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Greater Bay Area

New ID card will give Hong Kong, Macau and Taiwan residents same access to public services as mainland Chinese counterparts

Policy will apply to more than 500,000 city residents living and studying across the border says Chief Executive Carrie Lam, with access to employment rights and social insurance among new benefits

PUBLISHED : Thursday, 16 August, 2018, 2:39pm
UPDATED : Monday, 20 August, 2018, 11:37am

More than half a million Hongkongers working and living in mainland China will now get identity cards granting them access to a wide range of social and public services across the border, including school places for children and a housing scheme.

Beijing on Thursday announced that residents from the city, Macau and Taiwan, could start applying for the new smart cards from September 1 to enjoy the same rights as their mainland Chinese counterparts in accessing 18 types of schemes and services.

“The [aim] is to make Hong Kong, Macau and Taiwan residents able to enjoy public services and facilities in ways basically the same as mainland residents in their places of abode,” said Shi Jun, vice-minister of public security.

The announcement was hailed as a “breakthrough” by Hong Kong’s leader, Carrie Lam Cheng Yuet-ngor, as she wrapped up a two-day visit to Beijing, where she was part of a working group planning the next steps for the “Greater Bay Area” project, China’s ambitious economic integration scheme to build a financial and economic powerhouse to rival Silicon Valley.

“As far as the Hong Kong government knows, there are 520,000 Hongkongers living in Guangdong province, and more than 15,000 Hong Kong students in universities across the mainland,” Lam said.

Holders of the “Residence Permit” for Hong Kong, Macau and Taiwan residents are entitled to employment as well as participation in social insurance and housing fund schemes.

They will also get access to public services such as free primary and junior secondary education and basic medical care and legal aid. Registering their vehicles, applying for a driving licence, taking domestic flights and trains, and using various financial services will also become more convenient.

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Those who have been living, working and studying in mainland China for more than six months can apply for the permit from the public security authorities in the cities they are based in.

Submission of a valid travel document, proof of residence, employment or school enrolment will be required and cards should be issued within 20 working days.

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“Among the three rights, six services and nine conveniences, some have been rolled out separately, but the advantage of this permit is that it will provide a full-coverage solution,” Lam said.

“Many of the concerns and requests I have learned from Hongkongers living on the mainland are resolved and fulfilled.”

Since taking office last July, Lam has sought policy changes to make it easier for Hongkongers based across the border.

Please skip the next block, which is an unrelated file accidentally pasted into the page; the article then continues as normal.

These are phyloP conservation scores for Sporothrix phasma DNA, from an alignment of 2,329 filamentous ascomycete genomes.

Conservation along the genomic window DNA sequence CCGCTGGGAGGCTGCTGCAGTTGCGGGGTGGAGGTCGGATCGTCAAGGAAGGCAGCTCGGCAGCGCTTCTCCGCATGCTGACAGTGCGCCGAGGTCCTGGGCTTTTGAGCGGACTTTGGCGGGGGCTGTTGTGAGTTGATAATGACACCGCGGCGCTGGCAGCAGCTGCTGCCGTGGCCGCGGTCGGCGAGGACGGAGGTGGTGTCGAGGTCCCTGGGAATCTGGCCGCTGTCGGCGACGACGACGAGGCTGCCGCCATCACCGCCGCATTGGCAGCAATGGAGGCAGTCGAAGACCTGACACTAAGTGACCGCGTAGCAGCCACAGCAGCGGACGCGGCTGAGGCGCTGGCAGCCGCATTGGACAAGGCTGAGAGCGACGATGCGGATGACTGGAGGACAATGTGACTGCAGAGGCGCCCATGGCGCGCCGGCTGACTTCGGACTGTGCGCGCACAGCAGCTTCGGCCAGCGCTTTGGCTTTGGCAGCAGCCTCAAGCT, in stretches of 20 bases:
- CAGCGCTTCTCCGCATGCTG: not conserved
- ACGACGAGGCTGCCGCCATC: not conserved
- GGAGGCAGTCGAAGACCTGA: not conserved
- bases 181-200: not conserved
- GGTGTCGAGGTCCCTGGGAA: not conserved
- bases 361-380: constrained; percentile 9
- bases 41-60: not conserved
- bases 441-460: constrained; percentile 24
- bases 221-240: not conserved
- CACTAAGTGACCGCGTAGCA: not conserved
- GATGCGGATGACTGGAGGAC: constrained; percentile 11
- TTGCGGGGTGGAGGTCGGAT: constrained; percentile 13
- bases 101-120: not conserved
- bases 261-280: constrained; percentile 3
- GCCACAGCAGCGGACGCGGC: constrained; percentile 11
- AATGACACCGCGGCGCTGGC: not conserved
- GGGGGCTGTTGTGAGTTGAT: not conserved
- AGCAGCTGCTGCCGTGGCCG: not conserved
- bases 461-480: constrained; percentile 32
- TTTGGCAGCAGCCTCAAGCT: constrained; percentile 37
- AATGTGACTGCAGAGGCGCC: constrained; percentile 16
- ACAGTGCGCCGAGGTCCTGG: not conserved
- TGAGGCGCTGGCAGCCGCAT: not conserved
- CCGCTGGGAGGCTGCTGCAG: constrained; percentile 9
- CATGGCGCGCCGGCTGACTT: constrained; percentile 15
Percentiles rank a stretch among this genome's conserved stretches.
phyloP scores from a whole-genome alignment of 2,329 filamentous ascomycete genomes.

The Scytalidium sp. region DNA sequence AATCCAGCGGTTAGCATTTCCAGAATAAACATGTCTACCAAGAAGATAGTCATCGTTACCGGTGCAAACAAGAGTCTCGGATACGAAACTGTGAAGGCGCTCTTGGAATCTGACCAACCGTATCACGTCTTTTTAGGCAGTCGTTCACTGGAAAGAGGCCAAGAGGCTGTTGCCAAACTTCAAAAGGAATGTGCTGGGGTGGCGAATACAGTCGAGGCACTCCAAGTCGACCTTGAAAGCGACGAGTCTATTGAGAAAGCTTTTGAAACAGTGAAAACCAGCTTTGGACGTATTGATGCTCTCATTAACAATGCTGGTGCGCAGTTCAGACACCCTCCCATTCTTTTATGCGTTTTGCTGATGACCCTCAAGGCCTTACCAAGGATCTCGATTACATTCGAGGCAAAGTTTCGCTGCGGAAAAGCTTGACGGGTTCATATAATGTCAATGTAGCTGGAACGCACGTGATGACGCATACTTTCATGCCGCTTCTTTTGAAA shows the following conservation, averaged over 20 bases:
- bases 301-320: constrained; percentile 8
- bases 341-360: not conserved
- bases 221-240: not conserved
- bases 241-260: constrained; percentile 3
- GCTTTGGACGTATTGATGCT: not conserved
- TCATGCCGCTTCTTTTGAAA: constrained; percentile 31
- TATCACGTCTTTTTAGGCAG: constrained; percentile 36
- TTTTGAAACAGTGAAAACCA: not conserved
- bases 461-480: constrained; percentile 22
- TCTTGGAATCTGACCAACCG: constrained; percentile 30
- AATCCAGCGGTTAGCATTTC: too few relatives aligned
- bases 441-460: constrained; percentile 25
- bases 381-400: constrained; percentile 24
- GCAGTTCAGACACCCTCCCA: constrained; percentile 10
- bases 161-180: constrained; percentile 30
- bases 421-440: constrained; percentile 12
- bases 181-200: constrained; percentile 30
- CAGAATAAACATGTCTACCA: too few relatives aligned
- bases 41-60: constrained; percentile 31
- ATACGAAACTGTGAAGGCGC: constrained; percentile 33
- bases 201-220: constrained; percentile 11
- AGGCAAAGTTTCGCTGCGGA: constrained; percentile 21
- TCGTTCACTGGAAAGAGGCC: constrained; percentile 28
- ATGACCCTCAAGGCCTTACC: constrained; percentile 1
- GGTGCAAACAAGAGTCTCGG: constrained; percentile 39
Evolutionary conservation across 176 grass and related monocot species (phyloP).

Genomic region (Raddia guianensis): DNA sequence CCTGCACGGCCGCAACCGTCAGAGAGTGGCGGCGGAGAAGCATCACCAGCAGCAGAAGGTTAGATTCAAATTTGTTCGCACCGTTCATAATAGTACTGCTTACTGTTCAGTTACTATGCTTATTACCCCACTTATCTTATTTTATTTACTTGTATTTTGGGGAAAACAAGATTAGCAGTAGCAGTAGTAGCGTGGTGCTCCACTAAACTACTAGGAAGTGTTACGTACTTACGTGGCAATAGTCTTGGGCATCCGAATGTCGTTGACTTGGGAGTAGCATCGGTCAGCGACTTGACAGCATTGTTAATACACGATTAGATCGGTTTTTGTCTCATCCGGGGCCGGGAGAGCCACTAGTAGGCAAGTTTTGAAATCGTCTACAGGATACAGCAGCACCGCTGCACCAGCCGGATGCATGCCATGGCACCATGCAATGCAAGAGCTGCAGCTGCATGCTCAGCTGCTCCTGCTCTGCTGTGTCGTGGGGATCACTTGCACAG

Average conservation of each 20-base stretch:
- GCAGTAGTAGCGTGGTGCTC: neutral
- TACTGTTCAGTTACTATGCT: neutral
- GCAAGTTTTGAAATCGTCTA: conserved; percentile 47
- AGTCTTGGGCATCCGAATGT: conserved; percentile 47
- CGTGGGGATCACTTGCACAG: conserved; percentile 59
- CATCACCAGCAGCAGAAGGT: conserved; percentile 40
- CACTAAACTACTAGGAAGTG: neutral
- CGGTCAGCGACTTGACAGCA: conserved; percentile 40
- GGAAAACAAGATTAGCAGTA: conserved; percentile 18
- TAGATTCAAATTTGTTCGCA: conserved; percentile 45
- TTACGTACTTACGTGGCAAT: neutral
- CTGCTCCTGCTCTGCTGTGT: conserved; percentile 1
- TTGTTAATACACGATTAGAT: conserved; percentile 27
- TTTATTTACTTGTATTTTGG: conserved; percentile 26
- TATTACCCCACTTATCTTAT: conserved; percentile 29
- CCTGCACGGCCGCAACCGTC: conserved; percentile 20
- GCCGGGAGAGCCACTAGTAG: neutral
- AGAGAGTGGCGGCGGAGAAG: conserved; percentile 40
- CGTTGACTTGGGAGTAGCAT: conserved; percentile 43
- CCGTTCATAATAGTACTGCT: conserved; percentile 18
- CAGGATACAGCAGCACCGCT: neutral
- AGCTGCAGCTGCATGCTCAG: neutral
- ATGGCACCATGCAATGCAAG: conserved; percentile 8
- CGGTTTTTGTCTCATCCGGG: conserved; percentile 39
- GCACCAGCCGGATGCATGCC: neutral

Several changes were announced after her first visit to Beijing as chief executive last December to meet President Xi Jinping, including allowing more Hong Kong children to study in public schools on the mainland, and letting Hongkongers working there contribute to a fund to help them own property.

On Wednesday, Lam announced several more changes, including the reduction of mobile roaming fees, making it easier to open a bank account on the mainland, and allowing payments there with a cyber wallet registered in Hong Kong.

Officials on Thursday said the 18-digit ID card codes would start with “810000” for Hong Kong, and “820000” for Macau.

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The new ID card is not a travel document and Hongkongers will have to use their home return permit, which has an eight-digit code, to cross the border.

Mainland Chinese citizens now use a smart ID card with an 18-digit code which has become a necessity for daily living, as they can use it to speedily board high-speed trains or make an appointment in a public hospital, among other conveniences.

Lam said the government would publicise the new permit through its offices in five mainland cities, and social and business associations made up of Hong Kong members.

“It doesn’t matter to us what the permit is called, the most important thing is that we need the code that can be recognised by machines and systems on the mainland to get public and private services,” said Wesley Chiu Bun, a legal professional living and working in Shanghai.

Sharon So Ching-yin, a postgraduate student at Peking University, said while the new ID card would bring some convenience to her everyday life, she wanted to know more about the practicalities of getting the permit.

“What will happen to accounts and services I registered for with my home return permit after I get a residence permit? Will I have to do the registration again or submit the new code for an update?” she wanted to know.

Chiu, who is also a director of the Shanghai Hong Kong Association, expected more than 200,000 Hongkongers living in Shanghai to benefit, although he did not see it helping people travelling frequently between Hong Kong and the mainland.

“But, progress should come step by step,” he said.